Road crews were dealing with a major snowstorm in southern Minnesota Sunday night, but its effect in the Twin Cities area was expected to be minimal.
Morning commutes in the metro were not expected to be severely affected, and the National Weather Service was forecasting little snow in the Twin Cities.
The Weather Service did issue several weather warnings and advisories on Sunday throughout southeastern Minnesota, including flood warnings west of Red Wing and north of Mankato.
"We have folks who are tracking the weather," said Kevin Gutknecht, communications director for the Minnesota Department of Transportation (MnDOT). "We're preparing as we always prepare."
The State Patrol reported no major weather-related problems Sunday, with just a handful of accidents resulting blamed on slick roads.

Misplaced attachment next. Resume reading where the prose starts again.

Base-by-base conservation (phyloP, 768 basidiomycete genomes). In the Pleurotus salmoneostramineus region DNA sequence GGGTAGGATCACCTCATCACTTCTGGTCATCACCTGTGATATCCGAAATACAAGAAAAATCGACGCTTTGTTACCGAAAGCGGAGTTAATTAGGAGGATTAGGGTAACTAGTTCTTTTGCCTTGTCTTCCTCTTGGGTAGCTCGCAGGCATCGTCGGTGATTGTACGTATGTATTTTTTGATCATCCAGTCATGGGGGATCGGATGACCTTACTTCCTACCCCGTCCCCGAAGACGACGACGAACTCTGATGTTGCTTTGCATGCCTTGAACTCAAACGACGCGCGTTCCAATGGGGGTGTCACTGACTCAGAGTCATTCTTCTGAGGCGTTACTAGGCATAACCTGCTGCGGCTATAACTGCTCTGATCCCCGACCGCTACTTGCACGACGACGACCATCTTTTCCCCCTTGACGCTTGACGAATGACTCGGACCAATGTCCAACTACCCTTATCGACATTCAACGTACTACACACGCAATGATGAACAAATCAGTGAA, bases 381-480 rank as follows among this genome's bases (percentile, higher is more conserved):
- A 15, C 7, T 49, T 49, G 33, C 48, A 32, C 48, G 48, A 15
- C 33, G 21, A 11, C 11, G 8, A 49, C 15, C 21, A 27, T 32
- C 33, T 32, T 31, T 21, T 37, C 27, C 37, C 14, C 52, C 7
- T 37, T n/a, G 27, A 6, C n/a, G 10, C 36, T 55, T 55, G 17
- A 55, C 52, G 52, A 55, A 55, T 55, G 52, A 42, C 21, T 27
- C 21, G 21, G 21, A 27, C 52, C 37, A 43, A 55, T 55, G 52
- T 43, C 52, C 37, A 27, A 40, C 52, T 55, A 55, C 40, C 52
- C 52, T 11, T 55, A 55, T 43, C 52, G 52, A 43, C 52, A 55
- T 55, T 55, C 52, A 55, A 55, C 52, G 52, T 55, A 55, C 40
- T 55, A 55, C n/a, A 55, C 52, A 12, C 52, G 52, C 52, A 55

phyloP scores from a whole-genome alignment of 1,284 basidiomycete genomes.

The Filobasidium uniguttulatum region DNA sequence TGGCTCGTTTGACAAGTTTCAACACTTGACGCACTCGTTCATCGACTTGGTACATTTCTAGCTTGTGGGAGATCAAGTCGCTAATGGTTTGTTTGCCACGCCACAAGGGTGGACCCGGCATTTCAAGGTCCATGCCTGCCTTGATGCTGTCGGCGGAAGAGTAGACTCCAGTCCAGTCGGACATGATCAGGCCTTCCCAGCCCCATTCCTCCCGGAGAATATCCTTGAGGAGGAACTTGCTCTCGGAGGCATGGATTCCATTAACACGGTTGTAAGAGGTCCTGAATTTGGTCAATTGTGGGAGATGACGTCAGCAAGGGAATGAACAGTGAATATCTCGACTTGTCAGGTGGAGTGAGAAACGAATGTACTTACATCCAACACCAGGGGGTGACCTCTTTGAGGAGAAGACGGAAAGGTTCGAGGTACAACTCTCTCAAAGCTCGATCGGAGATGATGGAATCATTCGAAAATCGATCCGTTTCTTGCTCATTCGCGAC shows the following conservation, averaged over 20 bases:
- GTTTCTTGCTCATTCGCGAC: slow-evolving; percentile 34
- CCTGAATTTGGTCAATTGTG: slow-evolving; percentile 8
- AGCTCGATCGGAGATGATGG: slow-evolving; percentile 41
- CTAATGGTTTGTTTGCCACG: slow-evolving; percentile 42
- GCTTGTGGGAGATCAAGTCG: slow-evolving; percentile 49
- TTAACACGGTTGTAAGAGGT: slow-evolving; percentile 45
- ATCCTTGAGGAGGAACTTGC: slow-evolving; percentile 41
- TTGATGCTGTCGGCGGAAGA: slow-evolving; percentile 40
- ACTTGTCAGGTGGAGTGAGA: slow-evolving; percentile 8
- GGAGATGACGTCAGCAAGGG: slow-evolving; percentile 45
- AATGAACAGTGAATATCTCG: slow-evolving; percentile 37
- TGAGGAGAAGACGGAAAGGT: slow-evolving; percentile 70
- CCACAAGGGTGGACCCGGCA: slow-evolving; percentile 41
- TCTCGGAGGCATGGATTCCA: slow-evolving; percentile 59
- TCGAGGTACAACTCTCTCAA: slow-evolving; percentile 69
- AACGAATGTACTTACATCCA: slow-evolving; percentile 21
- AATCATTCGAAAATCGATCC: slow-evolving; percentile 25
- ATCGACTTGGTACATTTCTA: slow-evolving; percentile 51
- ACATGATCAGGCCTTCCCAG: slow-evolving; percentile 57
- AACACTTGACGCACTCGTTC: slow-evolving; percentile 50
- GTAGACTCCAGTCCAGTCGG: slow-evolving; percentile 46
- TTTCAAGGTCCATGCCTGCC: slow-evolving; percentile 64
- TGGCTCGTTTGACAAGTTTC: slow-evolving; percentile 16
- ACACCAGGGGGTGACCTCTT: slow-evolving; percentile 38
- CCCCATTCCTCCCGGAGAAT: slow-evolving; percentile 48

"At this point in the season, its nothing we haven't dealt with," said Lt. Eric Roeske.
The southbound lanes of Hwy. 169 from St. Peter to Mankato, which were closed on Saturday because of flooding and mudslides, were reopened on Sunday. Gutknecht said Sunday the flooding was caused by snow and ice blockage of drainage systems.
"The water had nowhere to go," he said.
Kent Barnard, a MnDot spokesman, said that by early Sunday night the wet, heavy snow was already causing problems in the south, where possibly a foot of snow was expected in some areas.
In the metro area, snowfall was expected to be minimal, with an inch or two in the southern metro, according to the National Weather Service.
Barnard said road crews were being dispatched in the metro area.
He said warmer temperatures would help melt the snow and clear the roads.
"We're on the waning side of winter," he said.
"Each day we are closer to the sun." □